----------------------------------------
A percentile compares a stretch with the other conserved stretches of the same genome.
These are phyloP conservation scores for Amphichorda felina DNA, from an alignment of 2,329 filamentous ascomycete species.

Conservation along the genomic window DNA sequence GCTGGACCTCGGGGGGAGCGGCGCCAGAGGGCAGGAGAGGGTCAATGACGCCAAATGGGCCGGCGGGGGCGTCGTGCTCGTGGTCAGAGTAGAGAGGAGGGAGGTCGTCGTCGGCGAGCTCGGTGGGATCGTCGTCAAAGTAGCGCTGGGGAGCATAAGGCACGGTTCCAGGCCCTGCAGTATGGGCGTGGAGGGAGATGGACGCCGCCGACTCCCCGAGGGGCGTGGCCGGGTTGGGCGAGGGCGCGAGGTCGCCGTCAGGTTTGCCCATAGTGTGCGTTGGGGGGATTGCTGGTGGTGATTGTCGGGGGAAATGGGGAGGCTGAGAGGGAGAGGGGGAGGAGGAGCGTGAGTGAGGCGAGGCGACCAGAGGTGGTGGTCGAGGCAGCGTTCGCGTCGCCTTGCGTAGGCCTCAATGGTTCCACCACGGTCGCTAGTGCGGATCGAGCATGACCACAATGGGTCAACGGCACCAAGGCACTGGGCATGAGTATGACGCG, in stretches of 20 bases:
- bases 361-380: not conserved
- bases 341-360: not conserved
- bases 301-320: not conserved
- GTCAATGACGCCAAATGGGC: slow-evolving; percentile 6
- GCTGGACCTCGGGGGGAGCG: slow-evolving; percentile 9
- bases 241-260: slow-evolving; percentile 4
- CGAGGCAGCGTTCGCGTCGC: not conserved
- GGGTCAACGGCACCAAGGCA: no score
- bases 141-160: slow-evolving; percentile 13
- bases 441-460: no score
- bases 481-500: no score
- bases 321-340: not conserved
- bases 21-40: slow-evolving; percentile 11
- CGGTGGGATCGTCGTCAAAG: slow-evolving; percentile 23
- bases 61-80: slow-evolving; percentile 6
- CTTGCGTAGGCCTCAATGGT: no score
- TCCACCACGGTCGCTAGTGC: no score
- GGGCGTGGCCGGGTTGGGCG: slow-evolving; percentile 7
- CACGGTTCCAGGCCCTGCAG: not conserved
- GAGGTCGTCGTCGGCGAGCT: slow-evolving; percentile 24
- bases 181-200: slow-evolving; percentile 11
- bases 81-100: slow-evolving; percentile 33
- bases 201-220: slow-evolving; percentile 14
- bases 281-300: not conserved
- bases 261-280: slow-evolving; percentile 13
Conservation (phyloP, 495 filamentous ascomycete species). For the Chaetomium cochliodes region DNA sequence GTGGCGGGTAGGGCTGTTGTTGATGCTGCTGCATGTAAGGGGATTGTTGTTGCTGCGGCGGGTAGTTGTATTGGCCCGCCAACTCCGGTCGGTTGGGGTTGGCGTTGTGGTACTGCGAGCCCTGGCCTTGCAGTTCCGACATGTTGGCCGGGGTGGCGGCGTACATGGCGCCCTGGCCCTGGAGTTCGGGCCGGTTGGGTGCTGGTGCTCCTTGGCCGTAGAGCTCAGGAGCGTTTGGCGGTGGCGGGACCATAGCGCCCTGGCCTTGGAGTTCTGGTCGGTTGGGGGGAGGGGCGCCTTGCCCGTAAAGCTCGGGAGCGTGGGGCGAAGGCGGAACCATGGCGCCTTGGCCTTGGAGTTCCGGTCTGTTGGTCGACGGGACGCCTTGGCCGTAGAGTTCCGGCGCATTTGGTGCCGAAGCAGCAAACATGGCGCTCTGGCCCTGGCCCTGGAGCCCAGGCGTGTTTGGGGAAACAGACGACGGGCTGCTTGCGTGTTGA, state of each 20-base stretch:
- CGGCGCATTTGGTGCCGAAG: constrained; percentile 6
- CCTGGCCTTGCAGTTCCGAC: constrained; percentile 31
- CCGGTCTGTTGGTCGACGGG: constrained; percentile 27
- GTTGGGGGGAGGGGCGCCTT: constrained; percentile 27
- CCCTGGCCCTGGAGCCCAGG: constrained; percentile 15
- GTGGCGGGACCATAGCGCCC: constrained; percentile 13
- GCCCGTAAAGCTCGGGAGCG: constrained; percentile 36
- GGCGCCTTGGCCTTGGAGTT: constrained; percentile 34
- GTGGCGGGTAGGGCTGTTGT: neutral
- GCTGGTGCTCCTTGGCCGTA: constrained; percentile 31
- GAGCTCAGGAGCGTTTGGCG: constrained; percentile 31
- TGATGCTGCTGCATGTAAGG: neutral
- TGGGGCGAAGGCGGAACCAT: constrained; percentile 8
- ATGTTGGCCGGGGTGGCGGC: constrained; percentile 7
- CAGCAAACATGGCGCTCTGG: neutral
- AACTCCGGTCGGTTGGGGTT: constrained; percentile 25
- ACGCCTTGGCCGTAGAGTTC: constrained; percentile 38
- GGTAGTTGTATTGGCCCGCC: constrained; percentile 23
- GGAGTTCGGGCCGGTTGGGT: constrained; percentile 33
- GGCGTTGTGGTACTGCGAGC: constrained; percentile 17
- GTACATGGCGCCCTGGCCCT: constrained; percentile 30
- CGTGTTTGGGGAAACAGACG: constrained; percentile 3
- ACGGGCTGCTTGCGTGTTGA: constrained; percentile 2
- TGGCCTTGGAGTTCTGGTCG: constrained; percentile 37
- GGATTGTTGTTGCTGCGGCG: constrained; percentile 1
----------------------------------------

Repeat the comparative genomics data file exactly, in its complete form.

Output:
A percentile compares a stretch with the other conserved stretches of the same genome.
These are phyloP conservation scores for Amphichorda felina DNA, from an alignment of 2,329 filamentous ascomycete species.

Conservation along the genomic window DNA sequence GCTGGACCTCGGGGGGAGCGGCGCCAGAGGGCAGGAGAGGGTCAATGACGCCAAATGGGCCGGCGGGGGCGTCGTGCTCGTGGTCAGAGTAGAGAGGAGGGAGGTCGTCGTCGGCGAGCTCGGTGGGATCGTCGTCAAAGTAGCGCTGGGGAGCATAAGGCACGGTTCCAGGCCCTGCAGTATGGGCGTGGAGGGAGATGGACGCCGCCGACTCCCCGAGGGGCGTGGCCGGGTTGGGCGAGGGCGCGAGGTCGCCGTCAGGTTTGCCCATAGTGTGCGTTGGGGGGATTGCTGGTGGTGATTGTCGGGGGAAATGGGGAGGCTGAGAGGGAGAGGGGGAGGAGGAGCGTGAGTGAGGCGAGGCGACCAGAGGTGGTGGTCGAGGCAGCGTTCGCGTCGCCTTGCGTAGGCCTCAATGGTTCCACCACGGTCGCTAGTGCGGATCGAGCATGACCACAATGGGTCAACGGCACCAAGGCACTGGGCATGAGTATGACGCG, in stretches of 20 bases:
- bases 361-380: not conserved
- bases 341-360: not conserved
- bases 301-320: not conserved
- GTCAATGACGCCAAATGGGC: slow-evolving; percentile 6
- GCTGGACCTCGGGGGGAGCG: slow-evolving; percentile 9
- bases 241-260: slow-evolving; percentile 4
- CGAGGCAGCGTTCGCGTCGC: not conserved
- GGGTCAACGGCACCAAGGCA: no score
- bases 141-160: slow-evolving; percentile 13
- bases 441-460: no score
- bases 481-500: no score
- bases 321-340: not conserved
- bases 21-40: slow-evolving; percentile 11
- CGGTGGGATCGTCGTCAAAG: slow-evolving; percentile 23
- bases 61-80: slow-evolving; percentile 6
- CTTGCGTAGGCCTCAATGGT: no score
- TCCACCACGGTCGCTAGTGC: no score
- GGGCGTGGCCGGGTTGGGCG: slow-evolving; percentile 7
- CACGGTTCCAGGCCCTGCAG: not conserved
- GAGGTCGTCGTCGGCGAGCT: slow-evolving; percentile 24
- bases 181-200: slow-evolving; percentile 11
- bases 81-100: slow-evolving; percentile 33
- bases 201-220: slow-evolving; percentile 14
- bases 281-300: not conserved
- bases 261-280: slow-evolving; percentile 13
Conservation (phyloP, 495 filamentous ascomycete species). For the Chaetomium cochliodes region DNA sequence GTGGCGGGTAGGGCTGTTGTTGATGCTGCTGCATGTAAGGGGATTGTTGTTGCTGCGGCGGGTAGTTGTATTGGCCCGCCAACTCCGGTCGGTTGGGGTTGGCGTTGTGGTACTGCGAGCCCTGGCCTTGCAGTTCCGACATGTTGGCCGGGGTGGCGGCGTACATGGCGCCCTGGCCCTGGAGTTCGGGCCGGTTGGGTGCTGGTGCTCCTTGGCCGTAGAGCTCAGGAGCGTTTGGCGGTGGCGGGACCATAGCGCCCTGGCCTTGGAGTTCTGGTCGGTTGGGGGGAGGGGCGCCTTGCCCGTAAAGCTCGGGAGCGTGGGGCGAAGGCGGAACCATGGCGCCTTGGCCTTGGAGTTCCGGTCTGTTGGTCGACGGGACGCCTTGGCCGTAGAGTTCCGGCGCATTTGGTGCCGAAGCAGCAAACATGGCGCTCTGGCCCTGGCCCTGGAGCCCAGGCGTGTTTGGGGAAACAGACGACGGGCTGCTTGCGTGTTGA, state of each 20-base stretch:
- CGGCGCATTTGGTGCCGAAG: constrained; percentile 6
- CCTGGCCTTGCAGTTCCGAC: constrained; percentile 31
- CCGGTCTGTTGGTCGACGGG: constrained; percentile 27
- GTTGGGGGGAGGGGCGCCTT: constrained; percentile 27
- CCCTGGCCCTGGAGCCCAGG: constrained; percentile 15
- GTGGCGGGACCATAGCGCCC: constrained; percentile 13
- GCCCGTAAAGCTCGGGAGCG: constrained; percentile 36
- GGCGCCTTGGCCTTGGAGTT: constrained; percentile 34
- GTGGCGGGTAGGGCTGTTGT: neutral
- GCTGGTGCTCCTTGGCCGTA: constrained; percentile 31
- GAGCTCAGGAGCGTTTGGCG: constrained; percentile 31
- TGATGCTGCTGCATGTAAGG: neutral
- TGGGGCGAAGGCGGAACCAT: constrained; percentile 8
- ATGTTGGCCGGGGTGGCGGC: constrained; percentile 7
- CAGCAAACATGGCGCTCTGG: neutral
- AACTCCGGTCGGTTGGGGTT: constrained; percentile 25
- ACGCCTTGGCCGTAGAGTTC: constrained; percentile 38
- GGTAGTTGTATTGGCCCGCC: constrained; percentile 23
- GGAGTTCGGGCCGGTTGGGT: constrained; percentile 33
- GGCGTTGTGGTACTGCGAGC: constrained; percentile 17
- GTACATGGCGCCCTGGCCCT: constrained; percentile 30
- CGTGTTTGGGGAAACAGACG: constrained; percentile 3
- ACGGGCTGCTTGCGTGTTGA: constrained; percentile 2
- TGGCCTTGGAGTTCTGGTCG: constrained; percentile 37
- GGATTGTTGTTGCTGCGGCG: constrained; percentile 1